ECUADOR DIGESTState Department worries about Colombian refugees in Ecuador; will Ecuador return to the bond market?
The U.S. State Department's assistant secretary for refugee issues is drawing attention to the plight of Colombian refugees who have fled across the border into Ecuador.
Anne C. Richards says the problem is continuing even though the Colombian government is in peace talks with rebels. Many refugees say they are fleeing threats and extortion by irregular and paramilitary groups. The U.N. refugee agency puts the number of Colombian refugees in Ecuador at more than 50,000 although the Ecuadorian government says the figure is much higher, probably over 100,000.
Richard toured a U.S.-backed refugee shelter near the border on Saturday and said in an interview with The Associated Press that the problem has gotten too little attention.
She praised Ecuador for accepting so many refugees and for letting many work, though she said refugees still confront problems including discrimination and lack of key documents.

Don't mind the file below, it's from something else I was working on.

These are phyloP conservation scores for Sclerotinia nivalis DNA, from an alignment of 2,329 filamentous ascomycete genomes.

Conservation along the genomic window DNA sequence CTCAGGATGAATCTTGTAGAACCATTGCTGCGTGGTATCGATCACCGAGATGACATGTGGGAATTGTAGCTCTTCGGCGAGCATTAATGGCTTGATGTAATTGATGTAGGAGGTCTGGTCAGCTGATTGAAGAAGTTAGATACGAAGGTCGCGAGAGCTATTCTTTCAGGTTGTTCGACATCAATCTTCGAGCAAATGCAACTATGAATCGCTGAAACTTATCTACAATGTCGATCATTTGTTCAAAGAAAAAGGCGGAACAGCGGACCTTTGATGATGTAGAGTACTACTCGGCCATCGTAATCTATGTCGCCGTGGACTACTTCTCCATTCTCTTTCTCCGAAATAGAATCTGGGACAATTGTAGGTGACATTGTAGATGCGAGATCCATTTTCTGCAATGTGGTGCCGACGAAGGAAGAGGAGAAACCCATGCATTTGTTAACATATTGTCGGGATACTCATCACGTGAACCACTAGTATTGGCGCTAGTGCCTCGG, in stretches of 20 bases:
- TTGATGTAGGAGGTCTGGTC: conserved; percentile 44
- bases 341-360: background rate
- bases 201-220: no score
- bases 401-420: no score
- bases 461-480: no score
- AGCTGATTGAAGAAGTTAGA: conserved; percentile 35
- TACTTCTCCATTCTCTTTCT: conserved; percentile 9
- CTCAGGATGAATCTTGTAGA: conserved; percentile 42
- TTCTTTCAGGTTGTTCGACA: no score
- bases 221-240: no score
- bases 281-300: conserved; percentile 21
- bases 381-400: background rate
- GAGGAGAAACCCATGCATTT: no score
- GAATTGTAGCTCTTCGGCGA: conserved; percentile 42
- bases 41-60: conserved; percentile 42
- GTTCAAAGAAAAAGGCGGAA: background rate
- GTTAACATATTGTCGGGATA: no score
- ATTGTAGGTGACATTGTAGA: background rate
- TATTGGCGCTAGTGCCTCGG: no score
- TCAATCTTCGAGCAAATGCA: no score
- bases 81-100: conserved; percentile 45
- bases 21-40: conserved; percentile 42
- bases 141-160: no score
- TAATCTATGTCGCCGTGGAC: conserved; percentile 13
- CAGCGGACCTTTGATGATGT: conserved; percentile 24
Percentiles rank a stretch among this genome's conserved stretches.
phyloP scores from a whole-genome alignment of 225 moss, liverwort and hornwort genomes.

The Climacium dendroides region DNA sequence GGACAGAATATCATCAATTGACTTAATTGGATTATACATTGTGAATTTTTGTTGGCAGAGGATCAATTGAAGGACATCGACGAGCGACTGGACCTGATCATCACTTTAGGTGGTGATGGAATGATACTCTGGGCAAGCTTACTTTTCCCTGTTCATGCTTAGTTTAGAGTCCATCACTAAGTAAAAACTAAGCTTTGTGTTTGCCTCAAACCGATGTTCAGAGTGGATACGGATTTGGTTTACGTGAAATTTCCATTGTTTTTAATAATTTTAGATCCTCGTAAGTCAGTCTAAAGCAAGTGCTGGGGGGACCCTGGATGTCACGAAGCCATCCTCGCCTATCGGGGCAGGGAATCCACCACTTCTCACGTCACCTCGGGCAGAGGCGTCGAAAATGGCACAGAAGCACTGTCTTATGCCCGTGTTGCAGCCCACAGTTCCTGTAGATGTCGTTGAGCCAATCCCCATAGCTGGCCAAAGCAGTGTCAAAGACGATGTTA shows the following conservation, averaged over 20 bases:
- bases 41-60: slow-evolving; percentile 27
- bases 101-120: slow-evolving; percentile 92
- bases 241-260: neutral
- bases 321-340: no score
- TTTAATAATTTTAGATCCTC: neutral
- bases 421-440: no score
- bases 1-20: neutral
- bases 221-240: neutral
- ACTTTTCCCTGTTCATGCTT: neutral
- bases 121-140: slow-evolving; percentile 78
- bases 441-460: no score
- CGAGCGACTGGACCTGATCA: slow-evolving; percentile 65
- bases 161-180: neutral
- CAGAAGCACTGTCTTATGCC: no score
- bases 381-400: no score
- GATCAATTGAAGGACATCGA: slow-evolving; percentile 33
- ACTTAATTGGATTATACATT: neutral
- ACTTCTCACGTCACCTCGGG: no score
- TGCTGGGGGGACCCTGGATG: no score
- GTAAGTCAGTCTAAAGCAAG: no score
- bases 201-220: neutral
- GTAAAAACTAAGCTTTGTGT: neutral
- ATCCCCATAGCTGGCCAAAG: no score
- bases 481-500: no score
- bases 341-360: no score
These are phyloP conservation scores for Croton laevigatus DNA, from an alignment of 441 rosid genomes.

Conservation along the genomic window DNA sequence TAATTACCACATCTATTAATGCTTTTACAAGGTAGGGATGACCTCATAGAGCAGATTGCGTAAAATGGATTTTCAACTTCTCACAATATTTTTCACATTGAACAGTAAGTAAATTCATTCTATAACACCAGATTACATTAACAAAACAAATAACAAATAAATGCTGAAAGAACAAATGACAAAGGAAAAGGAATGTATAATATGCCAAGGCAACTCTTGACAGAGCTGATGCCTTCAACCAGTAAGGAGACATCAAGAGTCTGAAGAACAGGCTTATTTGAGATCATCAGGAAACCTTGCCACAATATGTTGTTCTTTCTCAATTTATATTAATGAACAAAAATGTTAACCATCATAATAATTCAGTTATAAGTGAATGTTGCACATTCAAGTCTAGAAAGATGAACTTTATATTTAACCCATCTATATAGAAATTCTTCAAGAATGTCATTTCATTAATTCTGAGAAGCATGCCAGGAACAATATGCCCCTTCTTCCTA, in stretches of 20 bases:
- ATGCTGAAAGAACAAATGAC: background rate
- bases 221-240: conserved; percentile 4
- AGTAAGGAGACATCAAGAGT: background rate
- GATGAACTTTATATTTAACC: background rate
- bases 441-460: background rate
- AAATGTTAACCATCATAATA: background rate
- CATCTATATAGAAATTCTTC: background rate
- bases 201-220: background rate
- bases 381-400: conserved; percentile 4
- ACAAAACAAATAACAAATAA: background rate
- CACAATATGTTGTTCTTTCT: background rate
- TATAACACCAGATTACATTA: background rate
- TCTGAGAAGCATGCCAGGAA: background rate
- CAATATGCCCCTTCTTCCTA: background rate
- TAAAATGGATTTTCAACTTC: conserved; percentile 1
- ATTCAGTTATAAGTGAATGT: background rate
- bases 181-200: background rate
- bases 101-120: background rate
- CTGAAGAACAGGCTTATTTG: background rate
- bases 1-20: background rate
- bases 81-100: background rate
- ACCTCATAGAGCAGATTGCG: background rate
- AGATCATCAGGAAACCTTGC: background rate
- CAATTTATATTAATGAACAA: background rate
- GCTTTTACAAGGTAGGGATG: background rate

Most Colombian refugees are live in northern Ecuador but sizeable communities have also settled in Guayaquil and Cuenca, in the south.
Will Ecuador return to the bond market?
Ecuador, which defaulted on $3.2 billion of its foreign debt four years ago, is planning to tap global credit markets this year as demand for higher-yielding assets drives down borrowing costs, Standard & Poor’s said.
The Andean country’s government first probably would try to buy back bonds from creditors who refused to accept terms of the country’s 2009 debt repurchase, New York-based S&P analyst Richard Francis said today in an audio broadcast on the company’s website. Such a move would reduce legal risks if any new bonds are issued, he said.
Ecuador, home to South America’s third-largest crude reserves, would join Bolivia and Paraguay in tapping international investors amid rising demand for emerging-market bonds. President Rafael Correa, who needs about $6.1 billion to finance the country’s total spending needs this year, has become“more pragmatic” since his Feb. 17 re-election and may implement legal reforms needed to boost private investment, Francis said.